factory farms

  1. Take two chickens and call me in the morning

    It's the Buy-One-Get-One-Free special stores don't advertise: Buy some chicken, get some meds for free.

    And just to make it more convenient for everyone, the drugs aren't in their own package -- they're already inside the chicken.

    Chickens raised on factory farms are being fed everything from banned antibiotics to painkillers -- and some are even poisoned with arsenic -- all in the name of raising the fattest and pinkest possible birds in the shortest possible time.

    Now, two new studies on chicken feathers (which hold traces of drugs and other toxins fed to the birds) show just how many meds are pumped into them -- and remember, whatever that chicken eats is what ends up on your plate on Chicken Night:

    Caffeine: You know people who seem to eat every waking minute, right? Chickens are like them. Keep them awake longer, and they'll eat more and get fatter. But caffeine also makes chickens jittery (just like it does to some people), and since jittery chickens have tougher meat, they need something to help them to relax before they turn into tough old birds.

    Prozac: One feather-meal sample from China found this antidepressant, and it's almost certainly there to help counter the caffeine and keep the chickens relaxed so their meat doesn't get leather-tough. And it's not the only drug that can have that effect.

    Benadryl & Acetaminophen: These drugs turned up in the U.S. samples, and not because the chickens have allergies or need pain relief. It's because, like Prozac, these drugs can also relax the chickens and help keep the meat tender.

    Antibiotics: Factory farm chickens are kept in such cramped and filthy conditions that illness is a much bigger threat than the wolf ever was. So the birds are drugged to preemptively protect them from a rapidly spreading infection -- and, conveniently, the drugs also help them to gain weight. The researchers found a class of antibiotics banned from poultry... but it looks like that ban is about as strong as a rubber chicken.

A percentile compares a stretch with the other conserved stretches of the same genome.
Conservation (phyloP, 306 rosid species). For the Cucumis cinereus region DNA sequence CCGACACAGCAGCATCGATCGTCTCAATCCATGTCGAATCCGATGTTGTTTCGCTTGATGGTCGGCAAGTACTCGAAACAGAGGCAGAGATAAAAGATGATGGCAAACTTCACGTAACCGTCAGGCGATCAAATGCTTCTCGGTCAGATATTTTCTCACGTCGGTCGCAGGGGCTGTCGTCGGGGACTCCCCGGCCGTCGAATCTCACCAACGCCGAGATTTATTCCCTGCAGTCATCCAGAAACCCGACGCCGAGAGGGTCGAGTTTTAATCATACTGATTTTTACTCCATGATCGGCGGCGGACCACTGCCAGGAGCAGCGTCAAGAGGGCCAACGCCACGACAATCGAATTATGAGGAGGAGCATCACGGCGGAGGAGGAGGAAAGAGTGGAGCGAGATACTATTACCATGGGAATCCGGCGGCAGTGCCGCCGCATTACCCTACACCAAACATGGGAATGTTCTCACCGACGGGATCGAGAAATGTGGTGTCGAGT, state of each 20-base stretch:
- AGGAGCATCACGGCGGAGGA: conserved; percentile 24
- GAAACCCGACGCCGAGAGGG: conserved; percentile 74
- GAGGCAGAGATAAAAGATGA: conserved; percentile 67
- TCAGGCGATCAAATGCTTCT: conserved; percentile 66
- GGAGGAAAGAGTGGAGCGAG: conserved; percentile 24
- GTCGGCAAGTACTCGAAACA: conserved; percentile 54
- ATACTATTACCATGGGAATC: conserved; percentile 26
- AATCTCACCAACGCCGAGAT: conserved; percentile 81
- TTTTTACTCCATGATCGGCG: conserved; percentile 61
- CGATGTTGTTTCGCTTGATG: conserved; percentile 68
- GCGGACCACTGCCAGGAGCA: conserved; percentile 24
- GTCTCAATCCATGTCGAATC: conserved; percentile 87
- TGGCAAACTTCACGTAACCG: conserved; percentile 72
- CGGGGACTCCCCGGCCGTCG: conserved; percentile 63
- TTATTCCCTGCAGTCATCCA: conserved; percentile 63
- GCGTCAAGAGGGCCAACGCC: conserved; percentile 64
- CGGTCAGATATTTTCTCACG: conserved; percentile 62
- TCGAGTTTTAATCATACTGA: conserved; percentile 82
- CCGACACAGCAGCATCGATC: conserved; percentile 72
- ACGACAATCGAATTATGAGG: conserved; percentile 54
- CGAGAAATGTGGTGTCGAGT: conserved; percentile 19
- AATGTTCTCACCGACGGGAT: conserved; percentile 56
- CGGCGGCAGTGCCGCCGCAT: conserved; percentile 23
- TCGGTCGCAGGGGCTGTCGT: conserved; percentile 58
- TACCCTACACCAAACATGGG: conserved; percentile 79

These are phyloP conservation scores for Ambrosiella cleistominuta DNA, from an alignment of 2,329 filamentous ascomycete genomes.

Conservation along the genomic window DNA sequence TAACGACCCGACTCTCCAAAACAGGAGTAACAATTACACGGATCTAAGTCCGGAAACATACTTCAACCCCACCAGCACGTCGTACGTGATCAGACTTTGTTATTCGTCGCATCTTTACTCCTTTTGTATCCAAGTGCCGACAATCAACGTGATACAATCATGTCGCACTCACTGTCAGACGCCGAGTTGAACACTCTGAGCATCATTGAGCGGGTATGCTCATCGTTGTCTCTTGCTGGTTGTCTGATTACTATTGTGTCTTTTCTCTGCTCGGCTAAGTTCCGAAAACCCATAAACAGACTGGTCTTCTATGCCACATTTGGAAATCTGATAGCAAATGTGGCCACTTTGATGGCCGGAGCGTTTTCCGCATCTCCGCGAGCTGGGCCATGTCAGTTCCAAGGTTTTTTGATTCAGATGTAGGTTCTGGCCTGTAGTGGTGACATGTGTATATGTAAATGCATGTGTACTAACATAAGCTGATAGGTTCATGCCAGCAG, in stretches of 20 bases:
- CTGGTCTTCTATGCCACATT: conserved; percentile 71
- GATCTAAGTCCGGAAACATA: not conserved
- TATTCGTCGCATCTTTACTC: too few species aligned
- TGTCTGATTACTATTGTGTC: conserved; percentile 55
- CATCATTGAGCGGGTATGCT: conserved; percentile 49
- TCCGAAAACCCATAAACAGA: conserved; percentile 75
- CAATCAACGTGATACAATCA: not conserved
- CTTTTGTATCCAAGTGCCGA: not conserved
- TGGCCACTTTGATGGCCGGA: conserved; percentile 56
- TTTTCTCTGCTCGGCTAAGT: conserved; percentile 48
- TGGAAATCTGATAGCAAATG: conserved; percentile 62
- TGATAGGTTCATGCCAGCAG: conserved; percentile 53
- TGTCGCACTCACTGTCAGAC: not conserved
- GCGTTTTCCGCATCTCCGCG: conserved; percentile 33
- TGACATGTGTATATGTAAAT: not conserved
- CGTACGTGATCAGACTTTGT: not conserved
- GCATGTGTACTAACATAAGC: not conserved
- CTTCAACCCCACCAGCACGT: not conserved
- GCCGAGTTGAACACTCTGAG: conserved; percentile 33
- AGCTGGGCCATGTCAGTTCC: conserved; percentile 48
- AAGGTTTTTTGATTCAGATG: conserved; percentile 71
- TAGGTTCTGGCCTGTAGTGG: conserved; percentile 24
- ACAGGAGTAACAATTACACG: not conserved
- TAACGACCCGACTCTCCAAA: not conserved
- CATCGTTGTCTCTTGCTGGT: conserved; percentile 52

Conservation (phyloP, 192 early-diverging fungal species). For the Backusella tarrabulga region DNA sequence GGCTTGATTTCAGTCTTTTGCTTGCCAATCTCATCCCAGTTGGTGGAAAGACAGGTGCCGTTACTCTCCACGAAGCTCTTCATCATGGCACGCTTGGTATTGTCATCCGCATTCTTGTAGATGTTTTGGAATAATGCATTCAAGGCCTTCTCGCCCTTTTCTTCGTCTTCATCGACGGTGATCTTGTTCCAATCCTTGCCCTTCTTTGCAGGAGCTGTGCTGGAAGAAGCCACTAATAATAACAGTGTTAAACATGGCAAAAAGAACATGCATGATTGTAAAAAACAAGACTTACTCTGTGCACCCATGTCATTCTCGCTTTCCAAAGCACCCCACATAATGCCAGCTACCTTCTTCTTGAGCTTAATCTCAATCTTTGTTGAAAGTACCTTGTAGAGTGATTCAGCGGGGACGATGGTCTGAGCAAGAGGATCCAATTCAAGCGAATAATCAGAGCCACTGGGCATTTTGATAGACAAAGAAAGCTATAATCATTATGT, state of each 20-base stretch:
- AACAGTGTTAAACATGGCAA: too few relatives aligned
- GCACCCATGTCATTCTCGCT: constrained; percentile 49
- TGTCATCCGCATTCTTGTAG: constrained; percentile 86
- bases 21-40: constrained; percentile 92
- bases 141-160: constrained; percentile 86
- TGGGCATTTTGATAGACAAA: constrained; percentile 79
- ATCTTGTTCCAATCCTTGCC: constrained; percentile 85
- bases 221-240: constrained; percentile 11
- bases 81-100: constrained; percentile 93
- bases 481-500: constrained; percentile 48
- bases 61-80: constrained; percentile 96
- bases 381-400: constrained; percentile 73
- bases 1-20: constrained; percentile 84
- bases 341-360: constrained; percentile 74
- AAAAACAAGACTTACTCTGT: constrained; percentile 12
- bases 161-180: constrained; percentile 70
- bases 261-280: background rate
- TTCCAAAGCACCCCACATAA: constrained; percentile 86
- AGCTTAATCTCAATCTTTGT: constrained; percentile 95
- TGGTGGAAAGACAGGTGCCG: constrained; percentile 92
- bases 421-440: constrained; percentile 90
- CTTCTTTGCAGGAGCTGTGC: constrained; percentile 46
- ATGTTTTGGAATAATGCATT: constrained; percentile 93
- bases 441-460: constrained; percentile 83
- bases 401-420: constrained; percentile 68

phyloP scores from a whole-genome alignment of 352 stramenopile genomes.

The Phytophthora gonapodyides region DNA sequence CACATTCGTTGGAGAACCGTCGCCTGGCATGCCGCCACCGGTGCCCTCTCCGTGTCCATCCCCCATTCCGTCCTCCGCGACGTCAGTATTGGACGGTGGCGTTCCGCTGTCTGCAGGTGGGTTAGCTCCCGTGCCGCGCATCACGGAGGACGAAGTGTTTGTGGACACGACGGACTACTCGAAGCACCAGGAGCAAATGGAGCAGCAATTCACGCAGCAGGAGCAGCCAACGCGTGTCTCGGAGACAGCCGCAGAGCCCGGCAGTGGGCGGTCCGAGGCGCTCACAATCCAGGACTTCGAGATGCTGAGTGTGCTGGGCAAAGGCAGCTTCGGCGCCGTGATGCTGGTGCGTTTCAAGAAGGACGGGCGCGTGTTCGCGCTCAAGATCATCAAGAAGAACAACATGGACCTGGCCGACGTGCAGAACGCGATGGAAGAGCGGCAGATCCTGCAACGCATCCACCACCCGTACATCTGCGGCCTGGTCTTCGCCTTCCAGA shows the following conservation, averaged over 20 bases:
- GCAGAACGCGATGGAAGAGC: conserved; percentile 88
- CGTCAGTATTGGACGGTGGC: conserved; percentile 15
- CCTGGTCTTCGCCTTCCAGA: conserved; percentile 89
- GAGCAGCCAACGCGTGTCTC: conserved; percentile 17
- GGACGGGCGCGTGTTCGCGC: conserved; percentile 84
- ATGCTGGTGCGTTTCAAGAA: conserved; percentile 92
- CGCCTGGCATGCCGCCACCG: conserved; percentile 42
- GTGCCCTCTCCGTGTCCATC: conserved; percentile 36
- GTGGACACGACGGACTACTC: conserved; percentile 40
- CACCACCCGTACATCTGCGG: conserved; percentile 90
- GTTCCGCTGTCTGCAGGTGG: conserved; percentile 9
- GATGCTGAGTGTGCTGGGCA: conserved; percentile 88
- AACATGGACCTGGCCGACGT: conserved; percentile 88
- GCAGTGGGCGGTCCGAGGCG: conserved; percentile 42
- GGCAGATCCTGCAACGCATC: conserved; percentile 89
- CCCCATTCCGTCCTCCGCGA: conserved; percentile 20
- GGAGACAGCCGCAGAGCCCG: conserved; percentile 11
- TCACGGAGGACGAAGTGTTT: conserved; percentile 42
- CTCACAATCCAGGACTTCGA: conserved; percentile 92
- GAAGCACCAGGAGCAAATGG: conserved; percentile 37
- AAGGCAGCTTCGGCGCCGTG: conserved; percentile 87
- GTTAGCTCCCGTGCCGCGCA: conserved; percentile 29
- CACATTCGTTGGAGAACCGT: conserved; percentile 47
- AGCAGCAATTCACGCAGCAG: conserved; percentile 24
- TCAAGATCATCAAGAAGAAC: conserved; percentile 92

Arsenic: It's crazy, but this is actually allowed. Arsenic kills two birds with one stone (so to speak) because it kills bacteria and keeps the meat nice and pink. The problem, of course, is that it's arsenic -- and when you eat a bird fed this poison, you're getting a little dose of poison yourself.

    It's enough to keep chicken off the menu for good, but you don't have to go that far. Just go organic instead.

    And for more on food ingredients and additives -- including a few you just won't believe -- keep an eye on your inbox on Sunday for my Weekend Roundup.

  2. The secret ingredient in pork

    Chops, roast, ribs, sausage, bacon...

    I'm getting hungry just thinking about all the great ways to eat pork. But there's one form of pig that makes me lose my appetite every time -- and it's exactly what people eat the most of: pork from factory farms.

    Factory farmed animals are raised and slaughtered in filthy conditions, which is one reason for all the contaminated meat scares in recent years. And, of course, the only reason the animals themselves don't drop dead is because they're pumped full of antibiotics -- drugs that often end up in your meat.

    But there's one more reason to skip out on this stuff: Factory pork contains a drug so dangerous it's been killing pigs like crazy.

    Ractopamine hydrochloride is a beta agonist that mimics stress hormones. It leads to bigger pigs -- but it also leads to deader pigs: Some 218,000 have been killed by the drug in a little more than a decade.

    That number should be even higher, except plenty of pigs about to drop dead of ractopamine overdose -- including pigs so sick they can't even walk on their own -- are quickly slaughtered first.

    And then, they're shipped off to your local supermarket...despite the fact that low doses of the drug can remain in the meat.

    The feds aren't too concerned. They claim a little ractopamine hydrochloride never hurt anyone. But in reality, there's not a whole lot of data on what low-but-steady doses of the drug does to humans.

    The only human study submitted by the drug's maker involved just six people -- and one found his heart racing so bad he dropped out.

    Here's the only thing you need to know about this drug: It's banned around the world. It's even banned in China, which doesn't exactly have the best reputation when it comes to food safety.

    Last year, Chinese officials arrested a bunch of farmers caught giving the drug to their pigs.

    But here in the U.S., you can get your own dose of ractopamine tonight if Shake-n-Bake is on the menu, and you won't even know it.

    The answer here isn't to avoid pork. Pork is delicious. The answer is to go organic -- and while you're at it, go organic with your beef and chicken too.

2 Item(s)